While talking with a colleague yesterday, he mentioned the importance of the Massachusetts Senate race between Senator Scott Brown and Democrat Elizabeth Warren. Of course, I know the importance of the race — I’m from Massachusetts. And while this is a key race not only to preserve conservative values in the most liberal state in the union, but there is another, less-promoted senate race which deserves equal, if not more, attention this fall.
Linda McMahon garnered 75% of Republican votes last month when she captured the nomination with a landslide victory. She now faces Congressman Chris Murphy in a battle to win the open seat formally held by independent statesman Joe Lieberman. When McMahon ran in 2010, she lost by eleven points. Those assuming 2012 will be a similar defeat, think again.
In a poll released last week by Quinnipiac University, McMahon held a three-point edge on Murphy. The same poll also gave Obama a relatively small seven-point lead when compared to his twenty-three-point landslide gained over McCain in 2008.
State party Chairman, Jerry Labriola has already pitched the idea to the Republican National Committee that the once solidly blue state could possibly come into play, even going so far as advocating on behalf of McMahon during the Republican National Convention last week when Connecticut delegates endorsed Mitt Romney for President.
Connecticut has been a reliably blue state for the past twenty years yet, like most Americans, even the most liberal states are beginning to realize President Obama’s tactics, and the tactics of all socialist liberals, are not working. By far my favorite example would be Brown’s win in Massachusetts in 2010. In the most liberal state in the United States, Brown ran a campaign promising to be the forty-first vote to defeat “Obamacare”. That January, with the election of Brown, the most liberal of liberals sent Washington and President Obama a message: no one wants the Affordable Care Act.
The Connecticut senate seat may not be an easy win, but it won’t be an easy defeat either. With enough action by the McMahon campaign, Congressman Chris Murphy will be out of money and out of a job by November. McMahon has the resources to run a campaign without the aid of the National Republican Committee, allowing them to put their resources to where we need it most: Mitt Romney.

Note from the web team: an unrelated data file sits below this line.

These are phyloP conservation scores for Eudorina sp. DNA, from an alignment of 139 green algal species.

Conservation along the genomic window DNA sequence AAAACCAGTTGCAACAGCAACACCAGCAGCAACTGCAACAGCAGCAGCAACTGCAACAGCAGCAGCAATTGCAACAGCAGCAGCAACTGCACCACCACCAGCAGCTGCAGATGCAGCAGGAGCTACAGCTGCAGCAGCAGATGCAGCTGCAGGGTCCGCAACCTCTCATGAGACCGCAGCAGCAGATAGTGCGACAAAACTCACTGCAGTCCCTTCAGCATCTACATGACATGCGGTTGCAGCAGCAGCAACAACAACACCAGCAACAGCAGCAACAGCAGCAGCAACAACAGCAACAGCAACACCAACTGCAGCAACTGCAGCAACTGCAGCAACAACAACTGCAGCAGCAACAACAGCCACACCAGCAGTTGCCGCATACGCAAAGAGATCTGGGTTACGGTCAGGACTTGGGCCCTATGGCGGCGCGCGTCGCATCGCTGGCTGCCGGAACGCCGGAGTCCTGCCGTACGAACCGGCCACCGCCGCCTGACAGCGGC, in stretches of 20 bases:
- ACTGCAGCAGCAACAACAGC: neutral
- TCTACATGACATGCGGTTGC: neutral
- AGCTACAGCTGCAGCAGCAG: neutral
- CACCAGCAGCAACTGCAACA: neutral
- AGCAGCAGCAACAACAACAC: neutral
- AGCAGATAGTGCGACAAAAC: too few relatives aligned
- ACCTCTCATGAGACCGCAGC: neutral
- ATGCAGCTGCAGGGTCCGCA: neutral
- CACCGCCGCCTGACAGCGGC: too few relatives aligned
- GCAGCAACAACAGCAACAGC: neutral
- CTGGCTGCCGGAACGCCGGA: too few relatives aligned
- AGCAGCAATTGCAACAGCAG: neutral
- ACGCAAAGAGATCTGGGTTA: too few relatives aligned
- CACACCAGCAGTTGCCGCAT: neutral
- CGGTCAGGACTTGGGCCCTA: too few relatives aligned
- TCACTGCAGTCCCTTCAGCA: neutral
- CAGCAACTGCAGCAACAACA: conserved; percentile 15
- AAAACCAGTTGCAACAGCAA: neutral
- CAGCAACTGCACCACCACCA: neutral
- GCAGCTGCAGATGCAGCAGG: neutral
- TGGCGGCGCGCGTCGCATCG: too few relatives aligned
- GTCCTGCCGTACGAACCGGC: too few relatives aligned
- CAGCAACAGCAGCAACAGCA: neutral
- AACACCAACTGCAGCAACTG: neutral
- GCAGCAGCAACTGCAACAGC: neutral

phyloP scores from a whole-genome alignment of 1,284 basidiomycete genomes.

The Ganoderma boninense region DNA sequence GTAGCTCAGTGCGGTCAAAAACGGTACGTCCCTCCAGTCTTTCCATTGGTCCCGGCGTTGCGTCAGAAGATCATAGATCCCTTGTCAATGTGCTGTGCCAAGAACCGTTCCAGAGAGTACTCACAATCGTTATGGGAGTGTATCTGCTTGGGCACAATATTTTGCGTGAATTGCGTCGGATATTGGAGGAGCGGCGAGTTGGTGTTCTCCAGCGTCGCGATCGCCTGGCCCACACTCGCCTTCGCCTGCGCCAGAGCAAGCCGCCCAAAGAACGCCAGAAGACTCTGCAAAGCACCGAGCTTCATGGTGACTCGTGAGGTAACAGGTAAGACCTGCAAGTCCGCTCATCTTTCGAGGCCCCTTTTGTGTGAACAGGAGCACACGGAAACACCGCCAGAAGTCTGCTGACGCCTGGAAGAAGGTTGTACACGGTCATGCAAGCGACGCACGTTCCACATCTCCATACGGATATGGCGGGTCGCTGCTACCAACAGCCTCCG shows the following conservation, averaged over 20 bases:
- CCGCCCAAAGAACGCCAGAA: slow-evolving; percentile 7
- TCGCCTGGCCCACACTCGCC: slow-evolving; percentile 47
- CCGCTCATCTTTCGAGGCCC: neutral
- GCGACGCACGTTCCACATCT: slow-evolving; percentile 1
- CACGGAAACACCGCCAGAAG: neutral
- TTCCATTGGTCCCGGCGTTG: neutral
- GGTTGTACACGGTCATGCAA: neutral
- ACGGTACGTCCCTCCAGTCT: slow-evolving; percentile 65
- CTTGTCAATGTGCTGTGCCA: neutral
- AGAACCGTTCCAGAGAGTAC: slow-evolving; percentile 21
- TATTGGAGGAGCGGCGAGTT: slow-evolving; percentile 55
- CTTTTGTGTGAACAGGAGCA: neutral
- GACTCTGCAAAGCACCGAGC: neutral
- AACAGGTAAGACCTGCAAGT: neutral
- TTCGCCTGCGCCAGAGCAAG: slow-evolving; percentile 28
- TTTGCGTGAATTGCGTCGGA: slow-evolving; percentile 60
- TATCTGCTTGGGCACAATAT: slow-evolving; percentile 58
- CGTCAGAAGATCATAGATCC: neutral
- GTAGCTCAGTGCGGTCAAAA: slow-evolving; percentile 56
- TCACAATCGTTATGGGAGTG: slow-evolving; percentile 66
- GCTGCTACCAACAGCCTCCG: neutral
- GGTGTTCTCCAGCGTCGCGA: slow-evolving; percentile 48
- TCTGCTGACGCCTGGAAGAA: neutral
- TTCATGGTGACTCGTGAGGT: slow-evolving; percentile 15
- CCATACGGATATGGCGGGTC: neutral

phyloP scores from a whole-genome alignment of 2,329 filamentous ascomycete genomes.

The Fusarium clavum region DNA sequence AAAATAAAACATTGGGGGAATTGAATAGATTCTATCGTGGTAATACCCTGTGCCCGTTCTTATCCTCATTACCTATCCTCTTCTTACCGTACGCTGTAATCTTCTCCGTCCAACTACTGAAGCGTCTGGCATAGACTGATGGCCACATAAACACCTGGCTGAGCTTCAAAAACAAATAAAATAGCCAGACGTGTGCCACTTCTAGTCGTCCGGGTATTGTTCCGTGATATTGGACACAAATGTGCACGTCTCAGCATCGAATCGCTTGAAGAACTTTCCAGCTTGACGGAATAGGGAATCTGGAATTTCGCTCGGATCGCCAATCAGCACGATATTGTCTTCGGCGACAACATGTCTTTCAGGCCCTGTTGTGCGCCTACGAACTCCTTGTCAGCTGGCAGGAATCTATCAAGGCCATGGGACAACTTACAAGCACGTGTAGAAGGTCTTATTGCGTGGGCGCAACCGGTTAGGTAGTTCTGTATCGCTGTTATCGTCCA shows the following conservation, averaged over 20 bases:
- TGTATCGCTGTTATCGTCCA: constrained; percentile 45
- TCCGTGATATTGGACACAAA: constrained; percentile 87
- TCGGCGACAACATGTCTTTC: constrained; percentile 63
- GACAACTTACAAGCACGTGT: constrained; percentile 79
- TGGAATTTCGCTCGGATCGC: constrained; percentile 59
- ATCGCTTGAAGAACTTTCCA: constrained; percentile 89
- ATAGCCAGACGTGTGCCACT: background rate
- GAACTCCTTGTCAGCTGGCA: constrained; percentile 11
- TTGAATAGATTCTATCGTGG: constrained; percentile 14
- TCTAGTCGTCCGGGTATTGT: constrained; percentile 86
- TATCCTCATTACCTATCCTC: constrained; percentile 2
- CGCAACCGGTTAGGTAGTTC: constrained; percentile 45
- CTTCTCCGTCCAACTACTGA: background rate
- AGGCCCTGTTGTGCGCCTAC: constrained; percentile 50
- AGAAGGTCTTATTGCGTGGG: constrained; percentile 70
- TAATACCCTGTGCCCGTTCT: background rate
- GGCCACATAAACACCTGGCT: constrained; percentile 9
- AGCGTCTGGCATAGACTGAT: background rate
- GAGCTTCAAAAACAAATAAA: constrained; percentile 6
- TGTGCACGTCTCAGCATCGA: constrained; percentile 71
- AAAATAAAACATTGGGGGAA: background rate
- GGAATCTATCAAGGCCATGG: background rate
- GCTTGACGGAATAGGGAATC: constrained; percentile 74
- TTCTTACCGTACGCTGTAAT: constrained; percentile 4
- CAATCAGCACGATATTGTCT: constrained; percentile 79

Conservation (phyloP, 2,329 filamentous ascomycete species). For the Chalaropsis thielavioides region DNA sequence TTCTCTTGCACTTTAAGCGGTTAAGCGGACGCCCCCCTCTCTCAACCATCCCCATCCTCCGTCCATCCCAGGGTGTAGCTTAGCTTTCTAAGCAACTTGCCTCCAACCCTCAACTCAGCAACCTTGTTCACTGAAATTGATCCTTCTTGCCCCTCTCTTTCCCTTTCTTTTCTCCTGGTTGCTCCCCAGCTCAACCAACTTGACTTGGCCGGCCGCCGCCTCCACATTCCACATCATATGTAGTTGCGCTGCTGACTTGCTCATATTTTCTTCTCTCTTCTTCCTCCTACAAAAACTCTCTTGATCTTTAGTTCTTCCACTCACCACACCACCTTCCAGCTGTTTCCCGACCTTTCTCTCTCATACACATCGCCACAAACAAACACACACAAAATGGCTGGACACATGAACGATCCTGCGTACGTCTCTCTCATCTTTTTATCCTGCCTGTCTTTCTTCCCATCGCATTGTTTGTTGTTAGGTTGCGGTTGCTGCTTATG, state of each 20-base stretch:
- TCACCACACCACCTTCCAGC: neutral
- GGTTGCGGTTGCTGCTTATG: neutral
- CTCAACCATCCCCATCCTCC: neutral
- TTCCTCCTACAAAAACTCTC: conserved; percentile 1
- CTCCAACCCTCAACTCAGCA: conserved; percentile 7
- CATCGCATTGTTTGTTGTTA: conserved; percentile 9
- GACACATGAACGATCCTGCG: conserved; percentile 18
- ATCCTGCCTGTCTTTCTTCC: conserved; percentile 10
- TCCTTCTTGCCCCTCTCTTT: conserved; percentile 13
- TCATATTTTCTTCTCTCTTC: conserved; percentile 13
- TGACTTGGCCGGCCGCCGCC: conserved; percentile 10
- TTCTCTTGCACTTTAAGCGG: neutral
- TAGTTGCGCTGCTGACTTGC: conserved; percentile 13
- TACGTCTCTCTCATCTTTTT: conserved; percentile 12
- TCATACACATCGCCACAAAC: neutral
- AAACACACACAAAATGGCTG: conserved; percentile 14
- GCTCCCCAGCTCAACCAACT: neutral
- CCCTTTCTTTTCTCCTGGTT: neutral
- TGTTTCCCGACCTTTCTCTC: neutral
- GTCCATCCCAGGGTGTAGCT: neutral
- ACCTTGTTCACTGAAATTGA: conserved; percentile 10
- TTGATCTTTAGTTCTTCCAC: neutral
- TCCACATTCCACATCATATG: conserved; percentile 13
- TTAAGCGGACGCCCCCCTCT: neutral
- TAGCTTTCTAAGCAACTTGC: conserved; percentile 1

We can’t afford to send another liberal to Washington who votes with the Democratic majority 98% of the time and proudly admits being a progressive. During his tenure in the House of Representatives, Murphy missed 80% of his committee meetings, a fact his campaign has not denied. Murphy is just another voice to the liberal machine. Supporting McMahon gives a voice to a state which has largely been ignored.
Connecticut is by no means a swing state, and having one Republican senator will not make it reliably red. However, we should look at the changing perspective as we looked at Massachusetts in 2010 — most Americans are moderate on either side and recognize the disastrous impact the Obama administration has caused to the middle class, the upper class, and the elderly. Just like Brown, McMahon has the power to revitalize and reinvigorate the fading conservatism of Connecticut and because of that, her race deserves our utmost attention and support of conservatives.